Review: This Savage Song by Victoria Schwab

This Savage SongThis Savage Song
by Victoria Schwab

ISBN-13: 9780062380852
Publication date: July 5, 2016 from Greenwillow Books
Purchased by me

There’s no such thing as safe.

Kate Harker wants to be as ruthless as her father. After five years and six boarding schools, she’s finally going home to prove that she can be.

August Flynn wants to be human. But he isn’t. He’s a monster, one that can steal souls with a song. He’s one of the three most powerful monsters in a city overrun with them. His own father’s secret weapon.

Their city is divided.

Their city is crumbling.

Kate and August are the only two who see both sides, the only two who could do something.

But how do you decide to be a hero or a villain when it’s hard to tell which is which?

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Gorgeous. That’s the first word that popped into my mind after finishing This Savage Song by Victoria Schwab – well, that and the phrase “sequel now please.” I love Victoria Schwab’s books; I don’t know why it has taken me so long to read this one. I bought it back in 2016 when it was released and then life just happened I suppose. But I am SO glad I didn’t wait any longer.

This Savage Song contains the world building that I like to see. It’s teased out throughout the course of the novel rather than presented in monologues and flashbacks. The story begins, and you find out about the state of things orgnaically, as the characters reflect, talk, think and interact. It’s the kind of world building where there are moments of “I don’t know what’s happening” followed quickly by “ahhh that’s why!” It was perfect.

As for our two main characters, Kate and August? Well done. I really enjoyed their personalities, backstories, and growth. Their interactions together were realistic, and Kate in particular stuck with me. She had so many revelations/truths/changes thrown at her and she rolled with it. She spent the book trying to prove to her father that she was strong – and she was. Just not in the way she thought. And August. Oh August. I just wanted to give him a hug most of the time.

I am very excited to read the sequel after the action packed way that This Savage Song ended, and the cliffhanger it left us with. Victoria Schwab continues to impress me and this book just reminded me why she’s on my auto-buy list. Even if it takes me a few years to read the book 😉

Review: Breathe by Sarah Crossan

Breathe
by Sarah Crossan

ISBN-13: 9-780062-118691
Publication: October 2012 from Greenwillow
Rating: 4 ♥ / 5 ♥ – I really liked it
Buy The Book Now at The Book Depository, Free Delivery World Wide

Inhale. Exhale. Breathe. Breathe. Breathe…

The world is dead.

A glass dome houses the survivors of the Switch, the period when oxygen levels plunged and the green world withered. A state lottery meant a lucky few won safety, while the rest suffocated in the thin air. Now Alina, Quinn, and Bea are leaving the dome, walking straight into the heart of danger. They have only two days’ worth of oxygen in their tanks. What will happen on the third day?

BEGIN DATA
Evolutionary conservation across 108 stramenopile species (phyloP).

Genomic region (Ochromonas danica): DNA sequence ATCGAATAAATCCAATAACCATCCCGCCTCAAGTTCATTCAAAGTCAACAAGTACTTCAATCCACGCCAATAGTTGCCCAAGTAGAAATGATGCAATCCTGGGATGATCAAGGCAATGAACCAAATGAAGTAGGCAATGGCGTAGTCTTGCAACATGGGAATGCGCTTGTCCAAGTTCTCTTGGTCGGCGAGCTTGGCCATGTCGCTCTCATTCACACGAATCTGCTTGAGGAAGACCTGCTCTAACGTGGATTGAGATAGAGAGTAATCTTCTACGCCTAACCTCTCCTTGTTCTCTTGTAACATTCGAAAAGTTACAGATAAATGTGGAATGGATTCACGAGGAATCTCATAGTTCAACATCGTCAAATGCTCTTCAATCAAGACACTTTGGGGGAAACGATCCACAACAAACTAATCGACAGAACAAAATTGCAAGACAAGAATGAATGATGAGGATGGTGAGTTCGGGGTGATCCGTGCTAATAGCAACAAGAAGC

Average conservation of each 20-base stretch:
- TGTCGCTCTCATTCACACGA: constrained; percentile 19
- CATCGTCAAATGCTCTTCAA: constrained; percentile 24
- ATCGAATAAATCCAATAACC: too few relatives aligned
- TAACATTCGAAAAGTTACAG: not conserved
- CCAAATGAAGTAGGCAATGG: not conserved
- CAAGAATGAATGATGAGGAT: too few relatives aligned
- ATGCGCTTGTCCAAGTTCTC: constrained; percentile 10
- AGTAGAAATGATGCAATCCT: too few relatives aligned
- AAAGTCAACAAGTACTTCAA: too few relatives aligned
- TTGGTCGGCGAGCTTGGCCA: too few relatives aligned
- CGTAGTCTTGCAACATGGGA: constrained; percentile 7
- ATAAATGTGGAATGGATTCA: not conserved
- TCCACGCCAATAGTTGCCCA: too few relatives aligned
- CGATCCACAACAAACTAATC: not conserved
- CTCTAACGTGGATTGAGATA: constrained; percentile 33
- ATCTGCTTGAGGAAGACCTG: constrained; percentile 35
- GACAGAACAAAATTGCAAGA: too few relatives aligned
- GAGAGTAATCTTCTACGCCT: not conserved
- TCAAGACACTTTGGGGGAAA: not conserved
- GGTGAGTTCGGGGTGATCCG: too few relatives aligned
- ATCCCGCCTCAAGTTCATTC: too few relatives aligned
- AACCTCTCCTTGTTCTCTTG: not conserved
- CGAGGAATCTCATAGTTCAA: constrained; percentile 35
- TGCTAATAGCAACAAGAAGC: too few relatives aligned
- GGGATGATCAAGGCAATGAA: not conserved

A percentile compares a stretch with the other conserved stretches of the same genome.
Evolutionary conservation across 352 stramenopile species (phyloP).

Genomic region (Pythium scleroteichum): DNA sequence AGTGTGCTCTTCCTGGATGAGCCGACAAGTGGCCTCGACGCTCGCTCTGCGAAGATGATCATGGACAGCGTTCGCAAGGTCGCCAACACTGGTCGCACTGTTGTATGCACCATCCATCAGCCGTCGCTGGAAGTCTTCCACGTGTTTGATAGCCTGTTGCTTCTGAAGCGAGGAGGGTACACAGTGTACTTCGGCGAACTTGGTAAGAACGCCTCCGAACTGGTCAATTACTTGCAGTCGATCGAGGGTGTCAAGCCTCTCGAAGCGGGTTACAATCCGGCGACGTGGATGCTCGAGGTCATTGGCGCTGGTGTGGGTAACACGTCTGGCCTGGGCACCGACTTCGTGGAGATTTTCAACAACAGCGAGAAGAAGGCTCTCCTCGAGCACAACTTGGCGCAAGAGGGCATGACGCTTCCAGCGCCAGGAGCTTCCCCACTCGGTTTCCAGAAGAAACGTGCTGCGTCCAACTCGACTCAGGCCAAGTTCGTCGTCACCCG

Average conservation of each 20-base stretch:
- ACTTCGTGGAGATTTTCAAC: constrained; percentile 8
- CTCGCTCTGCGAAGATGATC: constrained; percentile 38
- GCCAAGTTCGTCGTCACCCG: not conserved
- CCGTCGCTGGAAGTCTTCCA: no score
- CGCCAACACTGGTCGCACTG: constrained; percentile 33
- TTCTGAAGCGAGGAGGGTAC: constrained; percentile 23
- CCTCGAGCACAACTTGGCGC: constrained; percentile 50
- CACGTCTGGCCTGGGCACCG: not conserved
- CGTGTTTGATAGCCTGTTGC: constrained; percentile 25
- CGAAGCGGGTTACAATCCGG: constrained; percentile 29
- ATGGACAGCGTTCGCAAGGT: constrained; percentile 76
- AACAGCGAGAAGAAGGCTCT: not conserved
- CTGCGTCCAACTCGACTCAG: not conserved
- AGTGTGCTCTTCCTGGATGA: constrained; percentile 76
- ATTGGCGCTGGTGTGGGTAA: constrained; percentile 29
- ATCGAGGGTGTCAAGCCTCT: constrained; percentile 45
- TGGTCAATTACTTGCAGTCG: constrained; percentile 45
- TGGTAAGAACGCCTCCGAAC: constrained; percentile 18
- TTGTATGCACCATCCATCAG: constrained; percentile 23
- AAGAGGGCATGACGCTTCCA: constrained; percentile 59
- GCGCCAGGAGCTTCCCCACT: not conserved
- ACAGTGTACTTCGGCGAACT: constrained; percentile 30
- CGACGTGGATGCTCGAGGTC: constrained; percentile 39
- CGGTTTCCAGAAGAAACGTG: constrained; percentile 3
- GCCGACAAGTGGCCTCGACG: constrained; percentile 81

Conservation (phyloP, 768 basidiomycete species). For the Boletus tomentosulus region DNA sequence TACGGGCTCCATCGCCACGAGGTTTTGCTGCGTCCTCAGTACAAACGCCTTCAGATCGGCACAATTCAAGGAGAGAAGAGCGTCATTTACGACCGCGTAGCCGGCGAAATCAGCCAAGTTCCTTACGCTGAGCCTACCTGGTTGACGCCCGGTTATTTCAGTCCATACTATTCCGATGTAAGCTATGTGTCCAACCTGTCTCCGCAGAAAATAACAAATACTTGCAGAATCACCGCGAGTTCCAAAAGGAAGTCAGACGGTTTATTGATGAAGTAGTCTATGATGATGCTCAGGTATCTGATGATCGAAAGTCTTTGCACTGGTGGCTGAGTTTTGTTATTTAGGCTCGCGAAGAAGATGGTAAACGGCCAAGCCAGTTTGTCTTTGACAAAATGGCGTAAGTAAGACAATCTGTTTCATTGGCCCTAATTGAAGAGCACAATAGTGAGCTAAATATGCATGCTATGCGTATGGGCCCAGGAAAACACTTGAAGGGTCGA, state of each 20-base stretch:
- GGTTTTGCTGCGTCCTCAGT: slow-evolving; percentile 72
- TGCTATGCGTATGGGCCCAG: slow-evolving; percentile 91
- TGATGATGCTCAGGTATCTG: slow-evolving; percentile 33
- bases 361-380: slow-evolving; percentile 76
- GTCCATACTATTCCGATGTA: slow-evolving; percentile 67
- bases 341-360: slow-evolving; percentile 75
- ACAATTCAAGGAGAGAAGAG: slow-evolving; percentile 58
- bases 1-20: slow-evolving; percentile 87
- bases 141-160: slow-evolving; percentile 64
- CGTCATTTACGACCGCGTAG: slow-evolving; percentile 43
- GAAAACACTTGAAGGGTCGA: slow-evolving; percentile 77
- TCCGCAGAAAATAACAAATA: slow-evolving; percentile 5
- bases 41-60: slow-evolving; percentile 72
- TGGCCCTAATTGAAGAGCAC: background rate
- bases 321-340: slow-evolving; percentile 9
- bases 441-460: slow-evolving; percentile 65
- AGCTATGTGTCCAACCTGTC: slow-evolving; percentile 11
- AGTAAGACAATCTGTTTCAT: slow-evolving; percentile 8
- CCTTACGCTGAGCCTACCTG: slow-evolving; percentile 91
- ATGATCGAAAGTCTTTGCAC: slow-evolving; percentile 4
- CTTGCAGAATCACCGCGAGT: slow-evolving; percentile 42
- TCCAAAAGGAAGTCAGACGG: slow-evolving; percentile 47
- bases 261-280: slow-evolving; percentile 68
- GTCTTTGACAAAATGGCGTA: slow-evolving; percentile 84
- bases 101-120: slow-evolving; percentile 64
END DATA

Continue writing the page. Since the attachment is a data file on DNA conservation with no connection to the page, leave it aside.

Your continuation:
Breathe by Sarah Crossan is a book that immediately grabs your attention with its unique, terrifying premise – what if the trees were gone? How would humanity survive, and would we be able to right our wrongs? Breathe takes the basic, learned-early knowledge that trees provide oxygen to a whole new post-apocalyptic level. Told through three points of view, the reader goes on a journey outside of the Pod (the domed city where the population who survived now live) and into the harsh landscape that our world has become. There are conspiracies, plots, battles and rebellion to be had.

Our three characters are Quinn (privileged son of a high government official), Bea (low-class, best friends with Quinn), and Alina (low-class, member of the rebellion). Through them we experience all aspects of life in the Pod and slowly learn the truth about the company Breathe and how/why they are running the Pod the way they are. The action and mystery start immediately and continue right up to the end of the story, and revelations come hard and fast for some of the characters. The outside world is bleak and Sarah Crossan does an amazing job with description and detail. The two leaders of the opposing factions in Breathe – the Pod Minsters and Petra, leader of the rebels – could not be more opposite. I found the Pod Minster to be a bit of a joke, and can’t help wondering what it is that keeps him in power – he’s drunk on both booze and power and I’m hoping his rise to power and continued rule is explained in the next book. And Petra I found incredibly intense to the point of harshness and brutality. The action scenes are very well done and Quinn has to make some tough choices in the end in regards to his loyalty to his father and family, or his sense of right from wrong (and what he would do for Bea, too). There was a moment of disbelief regarding the character of Jazz near the end (if you’ve read the book, or decide to read it, you’ll understand) that threw me out of the story for a bit, but other awesome elements to the story made up for it.

Breathe by Sarah Crossan is an entertaining and interesting book that will keep you reading from cover to cover. With relateable and well developed characters, no love triangle (at least not yet, and I hope never!) but a sweet friends-to-couple romance, and a disturbing concept for a dystopian/post-apocalyptic world Breathe is a very well done debut. Moments in the story will have you trying to catch your breath along with the characters, and wondering how everything will work out in the end when things seem so lost. Well worth the read!

ARC received at Book Expo America through author signing.